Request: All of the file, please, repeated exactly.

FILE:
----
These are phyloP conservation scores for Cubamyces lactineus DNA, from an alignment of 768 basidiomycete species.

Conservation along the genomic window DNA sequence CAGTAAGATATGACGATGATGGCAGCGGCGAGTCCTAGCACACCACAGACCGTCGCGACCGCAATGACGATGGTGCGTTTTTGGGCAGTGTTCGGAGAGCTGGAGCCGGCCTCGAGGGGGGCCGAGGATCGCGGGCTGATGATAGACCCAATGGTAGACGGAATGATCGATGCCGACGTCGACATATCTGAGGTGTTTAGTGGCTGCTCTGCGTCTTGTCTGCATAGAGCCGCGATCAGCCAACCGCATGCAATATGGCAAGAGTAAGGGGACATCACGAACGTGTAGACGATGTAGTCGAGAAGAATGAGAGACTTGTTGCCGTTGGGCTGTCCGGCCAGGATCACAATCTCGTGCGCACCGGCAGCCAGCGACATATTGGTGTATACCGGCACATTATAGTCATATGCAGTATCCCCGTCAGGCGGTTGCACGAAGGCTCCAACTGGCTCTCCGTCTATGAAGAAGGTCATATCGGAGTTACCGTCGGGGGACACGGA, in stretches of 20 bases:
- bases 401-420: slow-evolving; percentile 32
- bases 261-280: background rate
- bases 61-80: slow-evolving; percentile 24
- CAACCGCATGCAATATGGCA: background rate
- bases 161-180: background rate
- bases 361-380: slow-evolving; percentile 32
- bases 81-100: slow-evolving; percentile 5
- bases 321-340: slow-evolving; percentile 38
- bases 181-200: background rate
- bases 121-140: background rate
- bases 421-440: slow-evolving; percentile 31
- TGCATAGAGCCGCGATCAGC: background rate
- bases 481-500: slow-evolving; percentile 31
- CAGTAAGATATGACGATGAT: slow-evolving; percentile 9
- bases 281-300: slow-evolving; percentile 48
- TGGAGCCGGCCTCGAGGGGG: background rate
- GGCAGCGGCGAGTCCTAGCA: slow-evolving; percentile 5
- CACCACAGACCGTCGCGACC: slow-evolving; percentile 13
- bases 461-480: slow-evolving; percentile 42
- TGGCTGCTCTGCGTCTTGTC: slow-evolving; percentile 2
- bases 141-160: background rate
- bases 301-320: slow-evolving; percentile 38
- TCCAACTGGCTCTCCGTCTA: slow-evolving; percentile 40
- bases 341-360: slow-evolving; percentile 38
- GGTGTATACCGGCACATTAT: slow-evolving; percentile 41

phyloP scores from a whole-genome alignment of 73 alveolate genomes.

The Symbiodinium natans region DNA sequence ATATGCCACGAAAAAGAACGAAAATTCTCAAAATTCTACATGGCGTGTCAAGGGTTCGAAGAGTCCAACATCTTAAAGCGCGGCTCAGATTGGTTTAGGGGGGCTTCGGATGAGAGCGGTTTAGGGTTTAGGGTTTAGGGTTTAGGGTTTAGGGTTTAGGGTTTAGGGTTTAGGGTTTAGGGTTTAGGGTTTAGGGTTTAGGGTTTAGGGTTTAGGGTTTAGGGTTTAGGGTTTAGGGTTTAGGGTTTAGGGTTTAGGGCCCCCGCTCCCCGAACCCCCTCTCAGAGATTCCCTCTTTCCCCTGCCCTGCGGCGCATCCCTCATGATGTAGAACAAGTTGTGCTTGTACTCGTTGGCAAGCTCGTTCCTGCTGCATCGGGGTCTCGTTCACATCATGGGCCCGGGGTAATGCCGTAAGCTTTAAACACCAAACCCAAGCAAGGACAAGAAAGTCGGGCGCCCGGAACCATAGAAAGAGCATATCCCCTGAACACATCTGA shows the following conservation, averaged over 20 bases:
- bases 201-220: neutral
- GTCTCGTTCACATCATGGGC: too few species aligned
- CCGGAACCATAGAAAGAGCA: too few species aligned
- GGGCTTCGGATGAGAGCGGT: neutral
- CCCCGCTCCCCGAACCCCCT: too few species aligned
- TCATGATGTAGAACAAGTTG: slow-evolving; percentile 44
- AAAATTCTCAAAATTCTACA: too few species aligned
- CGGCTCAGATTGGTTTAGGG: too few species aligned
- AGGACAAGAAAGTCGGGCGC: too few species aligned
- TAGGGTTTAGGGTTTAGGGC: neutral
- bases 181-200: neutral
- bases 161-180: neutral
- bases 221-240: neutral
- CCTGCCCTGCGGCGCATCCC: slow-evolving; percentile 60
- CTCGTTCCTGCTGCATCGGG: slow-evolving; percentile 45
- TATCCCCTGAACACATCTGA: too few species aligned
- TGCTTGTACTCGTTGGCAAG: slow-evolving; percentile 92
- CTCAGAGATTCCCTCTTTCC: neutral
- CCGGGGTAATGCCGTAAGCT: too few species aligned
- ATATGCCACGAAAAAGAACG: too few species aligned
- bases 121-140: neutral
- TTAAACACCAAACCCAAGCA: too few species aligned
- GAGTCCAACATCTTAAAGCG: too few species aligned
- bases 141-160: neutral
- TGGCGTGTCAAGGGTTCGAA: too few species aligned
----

These are phyloP conservation scores for Cubamyces lactineus DNA, from an alignment of 768 basidiomycete species.

Conservation along the genomic window DNA sequence CAGTAAGATATGACGATGATGGCAGCGGCGAGTCCTAGCACACCACAGACCGTCGCGACCGCAATGACGATGGTGCGTTTTTGGGCAGTGTTCGGAGAGCTGGAGCCGGCCTCGAGGGGGGCCGAGGATCGCGGGCTGATGATAGACCCAATGGTAGACGGAATGATCGATGCCGACGTCGACATATCTGAGGTGTTTAGTGGCTGCTCTGCGTCTTGTCTGCATAGAGCCGCGATCAGCCAACCGCATGCAATATGGCAAGAGTAAGGGGACATCACGAACGTGTAGACGATGTAGTCGAGAAGAATGAGAGACTTGTTGCCGTTGGGCTGTCCGGCCAGGATCACAATCTCGTGCGCACCGGCAGCCAGCGACATATTGGTGTATACCGGCACATTATAGTCATATGCAGTATCCCCGTCAGGCGGTTGCACGAAGGCTCCAACTGGCTCTCCGTCTATGAAGAAGGTCATATCGGAGTTACCGTCGGGGGACACGGA, in stretches of 20 bases:
- bases 401-420: slow-evolving; percentile 32
- bases 261-280: background rate
- bases 61-80: slow-evolving; percentile 24
- CAACCGCATGCAATATGGCA: background rate
- bases 161-180: background rate
- bases 361-380: slow-evolving; percentile 32
- bases 81-100: slow-evolving; percentile 5
- bases 321-340: slow-evolving; percentile 38
- bases 181-200: background rate
- bases 121-140: background rate
- bases 421-440: slow-evolving; percentile 31
- TGCATAGAGCCGCGATCAGC: background rate
- bases 481-500: slow-evolving; percentile 31
- CAGTAAGATATGACGATGAT: slow-evolving; percentile 9
- bases 281-300: slow-evolving; percentile 48
- TGGAGCCGGCCTCGAGGGGG: background rate
- GGCAGCGGCGAGTCCTAGCA: slow-evolving; percentile 5
- CACCACAGACCGTCGCGACC: slow-evolving; percentile 13
- bases 461-480: slow-evolving; percentile 42
- TGGCTGCTCTGCGTCTTGTC: slow-evolving; percentile 2
- bases 141-160: background rate
- bases 301-320: slow-evolving; percentile 38
- TCCAACTGGCTCTCCGTCTA: slow-evolving; percentile 40
- bases 341-360: slow-evolving; percentile 38
- GGTGTATACCGGCACATTAT: slow-evolving; percentile 41

phyloP scores from a whole-genome alignment of 73 alveolate genomes.

The Symbiodinium natans region DNA sequence ATATGCCACGAAAAAGAACGAAAATTCTCAAAATTCTACATGGCGTGTCAAGGGTTCGAAGAGTCCAACATCTTAAAGCGCGGCTCAGATTGGTTTAGGGGGGCTTCGGATGAGAGCGGTTTAGGGTTTAGGGTTTAGGGTTTAGGGTTTAGGGTTTAGGGTTTAGGGTTTAGGGTTTAGGGTTTAGGGTTTAGGGTTTAGGGTTTAGGGTTTAGGGTTTAGGGTTTAGGGTTTAGGGTTTAGGGTTTAGGGTTTAGGGCCCCCGCTCCCCGAACCCCCTCTCAGAGATTCCCTCTTTCCCCTGCCCTGCGGCGCATCCCTCATGATGTAGAACAAGTTGTGCTTGTACTCGTTGGCAAGCTCGTTCCTGCTGCATCGGGGTCTCGTTCACATCATGGGCCCGGGGTAATGCCGTAAGCTTTAAACACCAAACCCAAGCAAGGACAAGAAAGTCGGGCGCCCGGAACCATAGAAAGAGCATATCCCCTGAACACATCTGA shows the following conservation, averaged over 20 bases:
- bases 201-220: neutral
- GTCTCGTTCACATCATGGGC: too few species aligned
- CCGGAACCATAGAAAGAGCA: too few species aligned
- GGGCTTCGGATGAGAGCGGT: neutral
- CCCCGCTCCCCGAACCCCCT: too few species aligned
- TCATGATGTAGAACAAGTTG: slow-evolving; percentile 44
- AAAATTCTCAAAATTCTACA: too few species aligned
- CGGCTCAGATTGGTTTAGGG: too few species aligned
- AGGACAAGAAAGTCGGGCGC: too few species aligned
- TAGGGTTTAGGGTTTAGGGC: neutral
- bases 181-200: neutral
- bases 161-180: neutral
- bases 221-240: neutral
- CCTGCCCTGCGGCGCATCCC: slow-evolving; percentile 60
- CTCGTTCCTGCTGCATCGGG: slow-evolving; percentile 45
- TATCCCCTGAACACATCTGA: too few species aligned
- TGCTTGTACTCGTTGGCAAG: slow-evolving; percentile 92
- CTCAGAGATTCCCTCTTTCC: neutral
- CCGGGGTAATGCCGTAAGCT: too few species aligned
- ATATGCCACGAAAAAGAACG: too few species aligned
- bases 121-140: neutral
- TTAAACACCAAACCCAAGCA: too few species aligned
- GAGTCCAACATCTTAAAGCG: too few species aligned
- bases 141-160: neutral
- TGGCGTGTCAAGGGTTCGAA: too few species aligned